Our review of OCGA 13-1-11 and the cases interpreting it convinces us that this statute was intended to apply only in default situations where "an indebtedness is collected by or through an attorney after maturity," and that the provision in the deed NBG sought to enforce for reasonable attorney fees incurred as the result of an eminent domain proceeding in order to protect its security interest in the condemned property was not contemplated by the statutory scheme. "Under a contract to pay attorney's fees if the note or other obligation 'be collected by or through an attorney,' only a contingent liability is created for the payment of attorney's fees, and no liability for the payment of such fees can or will arise until such time as the contingency which is a condition precedent to the collection of such fees has been fully complied with, and the collection made by the attorney at law. 'Where there is an agreement for the payment of a contingent fee, the happening of the contingency is a condition precedent to the right of the attorney to recovery for his services, and the precise event which was contemplated must happen.' [Cits.]" Strickland c. Williams, 215 Ga. 175, 178 (2) (109 SE2d 761); Merritt v. First State Bank, 162 Ga. App. 15, supra.
Of course the parties may always contractually agree to terms which are not illegal, immoral, or against public policy. OCGA 13-8-1, 13-8-2. See Kennedy v. Brand Banking Co., 245 Ga. 496 (2) (266 SE2d 154). Thus, the provision in the security deed for the absolute assignment to NBG of the entire amount secured upon receipt of an award by the appellant for the condemned property in the event of an eminent domain proceeding, and of reasonable attorney fees incurred by NBG in the collection of such an award, is not ipso facto invalid; indeed, the appellant does not contest the payment of the $99,372.16 due to NBG thereunder. Compare Harwell v. Ga. Power Co., 250 Ga. 435 (298 SE2d 498). However, we conclude that the trial court improperly granted "reasonable" attorney fees of $9,986.30 based solely upon the computation formula set forth in OCGA 13-1-11 (a) (2) since, as we have previously held, that statute applies only where there is a collection of an indebtedness by an attorney after it has matured upon default and the giving of the required notice.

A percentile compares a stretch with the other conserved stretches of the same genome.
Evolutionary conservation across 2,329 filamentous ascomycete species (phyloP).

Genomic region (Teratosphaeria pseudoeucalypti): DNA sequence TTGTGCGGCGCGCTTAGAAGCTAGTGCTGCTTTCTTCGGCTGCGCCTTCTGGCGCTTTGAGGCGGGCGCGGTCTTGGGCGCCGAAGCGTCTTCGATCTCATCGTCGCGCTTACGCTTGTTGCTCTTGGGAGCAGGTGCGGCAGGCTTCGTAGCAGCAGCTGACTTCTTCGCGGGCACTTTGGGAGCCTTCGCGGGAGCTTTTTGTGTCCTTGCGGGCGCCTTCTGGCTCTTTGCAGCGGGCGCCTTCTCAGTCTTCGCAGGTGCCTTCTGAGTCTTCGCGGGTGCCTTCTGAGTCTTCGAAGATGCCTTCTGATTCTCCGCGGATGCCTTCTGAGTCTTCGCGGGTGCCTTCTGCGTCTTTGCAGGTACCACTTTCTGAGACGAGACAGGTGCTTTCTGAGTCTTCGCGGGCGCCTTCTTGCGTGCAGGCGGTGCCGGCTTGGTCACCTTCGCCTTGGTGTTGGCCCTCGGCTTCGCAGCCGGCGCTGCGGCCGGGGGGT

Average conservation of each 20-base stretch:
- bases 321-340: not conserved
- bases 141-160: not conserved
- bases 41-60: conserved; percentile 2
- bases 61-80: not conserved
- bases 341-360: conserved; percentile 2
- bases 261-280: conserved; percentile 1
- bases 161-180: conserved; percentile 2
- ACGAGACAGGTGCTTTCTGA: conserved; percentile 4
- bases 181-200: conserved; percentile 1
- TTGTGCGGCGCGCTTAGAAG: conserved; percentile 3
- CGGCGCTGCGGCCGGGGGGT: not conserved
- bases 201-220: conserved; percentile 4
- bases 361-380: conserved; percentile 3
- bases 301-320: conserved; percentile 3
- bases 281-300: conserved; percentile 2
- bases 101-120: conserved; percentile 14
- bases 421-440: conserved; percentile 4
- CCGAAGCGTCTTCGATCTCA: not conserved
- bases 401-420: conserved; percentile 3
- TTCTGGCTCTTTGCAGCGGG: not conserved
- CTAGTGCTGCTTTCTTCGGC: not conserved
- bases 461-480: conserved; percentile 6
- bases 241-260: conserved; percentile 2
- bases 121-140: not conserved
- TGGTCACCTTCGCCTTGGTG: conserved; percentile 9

NBG could have recovered reasonable attorney fees upon the theory of quantum meruit under OCGA 9-2-7 (former Code Ann. 3-107). See Genins v. Geiger, 144 Ga. App. 244 (2) (240 SE2d 745). "However, there was no evidence whatsoever introduced as to what reasonable attorney fees might be, nor even as to what services the attorney had performed. 'An attorney cannot recover for professional services without proof of their value.' [Cit.]" Talley-Corbett Box Co. v. Royals, 134 Ga. App. 769, 770 (2) (216 SE2d 358). Accord Hub Mo- tor Co. v. Zurawski, 157 Ga. App. 850 (4) (278 SE2d 689); Price v. Mitchell, 154 Ga. App. 523 (6) (268 SE2d 743); Davis v. Glenville Haldi, 148 Ga. App. 842 (1) (253 SE2d 207). Accordingly, it was error to enter judgment on the amount of attorney fees sought, and that award must be stricken.
Emory A. Schwall, James A. Barnett, Fred Chaiken, for appellees.
Lawrence J. McEvoy, Jr., for appellant.
Thursday May 21 17:39 EDT